TYBEE ISLAND, GA., April 3, 1862. GENERAL: In accordance with your orders I arrived at the swiniming battery, Montezuma, near Decent Island, on the evening of March 29, 1862, with a detachment of two commissioned officers and thirty men of the Forty-sixth New York. Shortly after my arrival Lieutenant Serviere, having effected the relief of the men in the guard boat near Hunter's farm, reported that he had been shot at repeatedly by about thirty rebels near Gibson's farm, without the shot taking effect. On the following day, with four commissioned officers and seventy-five men, I made a reconnaissance on Whitemarsh Island, landing at Gibson's and marching thence on land to Turner's farm. From there we were recalled by shots, and found that the small stern wheel steamer had shown herself near to our boats in Oatland Creek, and had returned after being fired at by the boat's guard. I then went again across the island to MacDonald's farm, and returned without meeting the enemy. The topographical results will be embodied in a little sketch. In returning I heard that by the lieutenant left in command of the Montezuma leave had been given to Dannenfelser and two men to go with a
boat to Wilmington Island, that they had been last seen going into Turner's Creek, and were now missing. The guard boat was left at the usual place opposite Hunter's farm over night. At dawn on the 31st the guard were revised and partly relieved by Captain Hinckel, who then made a patrol to Dannenfelser's house, and was told that Dannenfelser and the two men had been there for half an hour the previous day, and then had departed. Captain Hinckel also captured a negro in the act of entertaining communication between the fort and Savannah. The guard was instructed to keep a sharp lookout along the shore for our missing men. At noon Lieutenant Serviere was sent. to relieve the guard, and with the instruction to search at the same time Gibson's and Screven's farms for the missing and for interlopers, but not to proceed farther. At 4 o'clock Captain Hinckel went with the captured negro for verifying his description at the cuts used for smuggling. He came back at 8 o'clock and reported that no trace of the guard and relief boats was to be found.
On the evening of the 1st of April we received promptly a re-enforcement of two officers and thirty men of the Forty-sixth New York, and ove 6-pounder at the Montezuma. At 10 o'clock in the same night Lieutenants Serviere and Rettig and fifteen men in the relief boat returned and reported as follows: When the relief boat met the guard boat at Hunter's farm they both proceeded to Gibson's house, the relief boat in advance, the guard boat (with the small old iron 6-pounder, private property of the subscriber) bringing up the rear. At Gibson's they saw two men; then Lieutenant Serviere with fifteen men landed and found himself soon engaged in a skirmishing fight with about thirty rebels, whom he successfully drove out of the houses and the farm, killing at least one of them. When the guard boat neared the landing Lieutenant Rettig also jumped ashore, but the helmsman, a canal boatman promoted to a sergeant's position since two days, suddenly lost his self-possession entirely, backed the boat off, and dropped back with the tide. Lieutenant Serviere then took to the relief boat, which during the time had filled with water, and had to be bailed out, and set afloat again under cover of a chain of skirmishers. They left without any loss, though fired at repeatedly, and then saw in the distance that the guard boat had drifted on the flats between Screven's and Hunter's place; that a fire was opened against it at about fifty paces distance, by, at the least estimation, about sixty men; that the men laid themselves flat on the bottom of the boat and waved their caps as sign of surrender. The relief boat then took to the small creek and swamps between Oatland Creek and Wilmington Narrows, was fast aground over night, and succeeded in coming back late the next evening by way of the narrows and the stockade. The total loss, therefore, consists of eighteen enlisted men, the man Dannenfelser, and about twelve rounds of ammunition. Two boats and one small iron 6-pounder were also lost, being prizes of the Forty-sixth Regiment New York State Volunteers, and not belonging to the United States. There seems to be a determination to keep up at all events the communication to the fort by way of Whitemarsh and Wilmington Islands and the very numerous creeks running through McQueen's marshes. I most respectfully propose to keep a small armed steam-boat there. Your most obedient servant,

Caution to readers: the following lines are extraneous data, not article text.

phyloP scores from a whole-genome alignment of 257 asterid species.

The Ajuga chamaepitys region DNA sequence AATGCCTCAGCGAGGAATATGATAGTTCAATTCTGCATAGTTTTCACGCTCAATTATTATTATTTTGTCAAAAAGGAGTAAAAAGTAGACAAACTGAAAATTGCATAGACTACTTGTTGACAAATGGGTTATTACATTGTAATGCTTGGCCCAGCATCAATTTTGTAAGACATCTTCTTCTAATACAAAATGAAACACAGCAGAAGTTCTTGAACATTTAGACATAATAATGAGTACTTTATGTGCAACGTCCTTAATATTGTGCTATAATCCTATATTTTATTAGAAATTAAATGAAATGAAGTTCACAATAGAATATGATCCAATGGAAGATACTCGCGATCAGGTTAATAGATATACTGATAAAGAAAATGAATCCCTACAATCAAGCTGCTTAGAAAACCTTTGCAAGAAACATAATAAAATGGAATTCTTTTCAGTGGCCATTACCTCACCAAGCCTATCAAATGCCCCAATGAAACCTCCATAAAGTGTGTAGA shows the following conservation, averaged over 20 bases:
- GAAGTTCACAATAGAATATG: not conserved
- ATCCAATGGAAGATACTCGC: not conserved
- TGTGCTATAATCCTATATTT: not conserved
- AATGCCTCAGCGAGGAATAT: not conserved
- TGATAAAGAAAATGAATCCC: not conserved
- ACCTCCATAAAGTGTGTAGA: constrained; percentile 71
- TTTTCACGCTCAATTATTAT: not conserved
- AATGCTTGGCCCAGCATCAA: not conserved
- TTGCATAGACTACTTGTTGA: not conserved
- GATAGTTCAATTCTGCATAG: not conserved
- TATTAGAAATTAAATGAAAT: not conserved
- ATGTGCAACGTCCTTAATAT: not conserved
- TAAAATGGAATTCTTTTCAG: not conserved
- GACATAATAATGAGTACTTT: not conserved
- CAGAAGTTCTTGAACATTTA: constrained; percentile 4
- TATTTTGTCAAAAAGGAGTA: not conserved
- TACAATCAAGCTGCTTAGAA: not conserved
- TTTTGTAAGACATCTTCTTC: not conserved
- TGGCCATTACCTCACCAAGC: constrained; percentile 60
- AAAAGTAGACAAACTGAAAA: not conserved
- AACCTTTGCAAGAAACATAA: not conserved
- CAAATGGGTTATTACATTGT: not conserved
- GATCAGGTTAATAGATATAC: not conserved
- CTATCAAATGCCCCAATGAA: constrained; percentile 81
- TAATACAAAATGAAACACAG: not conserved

RUDOLPH ROSA, Colonel, Comdg. Forty-sixth Regiment New York State Vols. General Q. A. GILLMORE,